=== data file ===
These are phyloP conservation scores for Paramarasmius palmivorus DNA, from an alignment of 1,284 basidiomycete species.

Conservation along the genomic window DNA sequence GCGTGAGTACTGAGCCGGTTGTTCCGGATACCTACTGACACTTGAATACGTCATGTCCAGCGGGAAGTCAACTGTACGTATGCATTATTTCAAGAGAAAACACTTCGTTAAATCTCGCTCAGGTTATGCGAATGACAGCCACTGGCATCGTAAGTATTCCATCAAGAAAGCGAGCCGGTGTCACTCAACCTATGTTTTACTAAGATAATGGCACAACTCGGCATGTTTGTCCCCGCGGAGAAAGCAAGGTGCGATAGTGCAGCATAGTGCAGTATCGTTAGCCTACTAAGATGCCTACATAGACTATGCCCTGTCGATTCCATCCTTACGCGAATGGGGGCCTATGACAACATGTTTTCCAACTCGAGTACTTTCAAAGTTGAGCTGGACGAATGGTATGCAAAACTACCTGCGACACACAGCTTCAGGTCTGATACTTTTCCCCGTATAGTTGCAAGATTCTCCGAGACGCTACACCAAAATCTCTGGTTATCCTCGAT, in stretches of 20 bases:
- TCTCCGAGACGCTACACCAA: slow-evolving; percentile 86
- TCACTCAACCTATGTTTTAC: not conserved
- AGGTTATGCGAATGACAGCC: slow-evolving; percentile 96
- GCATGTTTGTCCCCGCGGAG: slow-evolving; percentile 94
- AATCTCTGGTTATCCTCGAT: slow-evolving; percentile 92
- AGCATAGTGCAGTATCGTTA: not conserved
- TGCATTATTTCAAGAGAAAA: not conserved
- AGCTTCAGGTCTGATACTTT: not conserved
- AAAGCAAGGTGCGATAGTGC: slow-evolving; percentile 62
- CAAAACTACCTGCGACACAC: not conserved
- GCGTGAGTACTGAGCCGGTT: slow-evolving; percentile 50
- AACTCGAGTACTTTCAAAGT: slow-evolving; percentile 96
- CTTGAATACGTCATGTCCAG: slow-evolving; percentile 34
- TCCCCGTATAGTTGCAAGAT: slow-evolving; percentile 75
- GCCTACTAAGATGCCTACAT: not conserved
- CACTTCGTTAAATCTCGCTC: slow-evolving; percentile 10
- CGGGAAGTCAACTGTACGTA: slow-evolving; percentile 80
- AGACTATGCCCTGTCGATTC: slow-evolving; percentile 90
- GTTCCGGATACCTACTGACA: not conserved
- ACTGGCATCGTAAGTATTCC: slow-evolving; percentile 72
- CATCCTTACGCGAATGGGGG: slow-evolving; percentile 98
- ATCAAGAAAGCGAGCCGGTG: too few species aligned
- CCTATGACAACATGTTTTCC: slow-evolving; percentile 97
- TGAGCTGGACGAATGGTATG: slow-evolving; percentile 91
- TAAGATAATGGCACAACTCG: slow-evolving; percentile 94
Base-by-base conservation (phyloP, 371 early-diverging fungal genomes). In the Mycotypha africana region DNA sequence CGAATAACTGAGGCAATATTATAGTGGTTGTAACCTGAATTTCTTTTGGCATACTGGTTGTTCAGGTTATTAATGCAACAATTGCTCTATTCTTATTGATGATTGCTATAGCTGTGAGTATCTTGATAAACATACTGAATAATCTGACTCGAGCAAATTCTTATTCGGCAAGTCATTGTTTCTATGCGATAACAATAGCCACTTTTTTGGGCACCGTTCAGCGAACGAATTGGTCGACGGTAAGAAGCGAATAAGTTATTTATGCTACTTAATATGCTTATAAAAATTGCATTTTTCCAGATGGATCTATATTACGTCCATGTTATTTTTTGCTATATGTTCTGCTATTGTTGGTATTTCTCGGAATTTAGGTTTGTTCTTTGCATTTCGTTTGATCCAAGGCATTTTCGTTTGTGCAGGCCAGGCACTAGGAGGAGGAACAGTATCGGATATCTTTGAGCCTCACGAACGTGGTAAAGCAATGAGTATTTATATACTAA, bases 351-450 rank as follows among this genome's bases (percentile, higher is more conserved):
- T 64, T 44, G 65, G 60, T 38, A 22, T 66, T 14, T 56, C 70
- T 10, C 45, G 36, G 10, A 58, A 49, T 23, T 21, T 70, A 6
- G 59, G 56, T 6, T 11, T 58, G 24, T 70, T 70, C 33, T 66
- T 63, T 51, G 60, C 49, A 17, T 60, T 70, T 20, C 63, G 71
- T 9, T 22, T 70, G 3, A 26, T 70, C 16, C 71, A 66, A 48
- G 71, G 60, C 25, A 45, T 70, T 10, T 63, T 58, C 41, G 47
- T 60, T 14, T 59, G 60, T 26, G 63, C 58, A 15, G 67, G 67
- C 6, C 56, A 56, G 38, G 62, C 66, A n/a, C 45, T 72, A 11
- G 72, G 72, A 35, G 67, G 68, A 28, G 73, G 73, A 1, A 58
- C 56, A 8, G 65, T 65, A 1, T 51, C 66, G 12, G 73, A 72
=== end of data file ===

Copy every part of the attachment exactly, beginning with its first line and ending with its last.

These are phyloP conservation scores for Paramarasmius palmivorus DNA, from an alignment of 1,284 basidiomycete species.

Conservation along the genomic window DNA sequence GCGTGAGTACTGAGCCGGTTGTTCCGGATACCTACTGACACTTGAATACGTCATGTCCAGCGGGAAGTCAACTGTACGTATGCATTATTTCAAGAGAAAACACTTCGTTAAATCTCGCTCAGGTTATGCGAATGACAGCCACTGGCATCGTAAGTATTCCATCAAGAAAGCGAGCCGGTGTCACTCAACCTATGTTTTACTAAGATAATGGCACAACTCGGCATGTTTGTCCCCGCGGAGAAAGCAAGGTGCGATAGTGCAGCATAGTGCAGTATCGTTAGCCTACTAAGATGCCTACATAGACTATGCCCTGTCGATTCCATCCTTACGCGAATGGGGGCCTATGACAACATGTTTTCCAACTCGAGTACTTTCAAAGTTGAGCTGGACGAATGGTATGCAAAACTACCTGCGACACACAGCTTCAGGTCTGATACTTTTCCCCGTATAGTTGCAAGATTCTCCGAGACGCTACACCAAAATCTCTGGTTATCCTCGAT, in stretches of 20 bases:
- TCTCCGAGACGCTACACCAA: slow-evolving; percentile 86
- TCACTCAACCTATGTTTTAC: not conserved
- AGGTTATGCGAATGACAGCC: slow-evolving; percentile 96
- GCATGTTTGTCCCCGCGGAG: slow-evolving; percentile 94
- AATCTCTGGTTATCCTCGAT: slow-evolving; percentile 92
- AGCATAGTGCAGTATCGTTA: not conserved
- TGCATTATTTCAAGAGAAAA: not conserved
- AGCTTCAGGTCTGATACTTT: not conserved
- AAAGCAAGGTGCGATAGTGC: slow-evolving; percentile 62
- CAAAACTACCTGCGACACAC: not conserved
- GCGTGAGTACTGAGCCGGTT: slow-evolving; percentile 50
- AACTCGAGTACTTTCAAAGT: slow-evolving; percentile 96
- CTTGAATACGTCATGTCCAG: slow-evolving; percentile 34
- TCCCCGTATAGTTGCAAGAT: slow-evolving; percentile 75
- GCCTACTAAGATGCCTACAT: not conserved
- CACTTCGTTAAATCTCGCTC: slow-evolving; percentile 10
- CGGGAAGTCAACTGTACGTA: slow-evolving; percentile 80
- AGACTATGCCCTGTCGATTC: slow-evolving; percentile 90
- GTTCCGGATACCTACTGACA: not conserved
- ACTGGCATCGTAAGTATTCC: slow-evolving; percentile 72
- CATCCTTACGCGAATGGGGG: slow-evolving; percentile 98
- ATCAAGAAAGCGAGCCGGTG: too few species aligned
- CCTATGACAACATGTTTTCC: slow-evolving; percentile 97
- TGAGCTGGACGAATGGTATG: slow-evolving; percentile 91
- TAAGATAATGGCACAACTCG: slow-evolving; percentile 94
Base-by-base conservation (phyloP, 371 early-diverging fungal genomes). In the Mycotypha africana region DNA sequence CGAATAACTGAGGCAATATTATAGTGGTTGTAACCTGAATTTCTTTTGGCATACTGGTTGTTCAGGTTATTAATGCAACAATTGCTCTATTCTTATTGATGATTGCTATAGCTGTGAGTATCTTGATAAACATACTGAATAATCTGACTCGAGCAAATTCTTATTCGGCAAGTCATTGTTTCTATGCGATAACAATAGCCACTTTTTTGGGCACCGTTCAGCGAACGAATTGGTCGACGGTAAGAAGCGAATAAGTTATTTATGCTACTTAATATGCTTATAAAAATTGCATTTTTCCAGATGGATCTATATTACGTCCATGTTATTTTTTGCTATATGTTCTGCTATTGTTGGTATTTCTCGGAATTTAGGTTTGTTCTTTGCATTTCGTTTGATCCAAGGCATTTTCGTTTGTGCAGGCCAGGCACTAGGAGGAGGAACAGTATCGGATATCTTTGAGCCTCACGAACGTGGTAAAGCAATGAGTATTTATATACTAA, bases 351-450 rank as follows among this genome's bases (percentile, higher is more conserved):
- T 64, T 44, G 65, G 60, T 38, A 22, T 66, T 14, T 56, C 70
- T 10, C 45, G 36, G 10, A 58, A 49, T 23, T 21, T 70, A 6
- G 59, G 56, T 6, T 11, T 58, G 24, T 70, T 70, C 33, T 66
- T 63, T 51, G 60, C 49, A 17, T 60, T 70, T 20, C 63, G 71
- T 9, T 22, T 70, G 3, A 26, T 70, C 16, C 71, A 66, A 48
- G 71, G 60, C 25, A 45, T 70, T 10, T 63, T 58, C 41, G 47
- T 60, T 14, T 59, G 60, T 26, G 63, C 58, A 15, G 67, G 67
- C 6, C 56, A 56, G 38, G 62, C 66, A n/a, C 45, T 72, A 11
- G 72, G 72, A 35, G 67, G 68, A 28, G 73, G 73, A 1, A 58
- C 56, A 8, G 65, T 65, A 1, T 51, C 66, G 12, G 73, A 72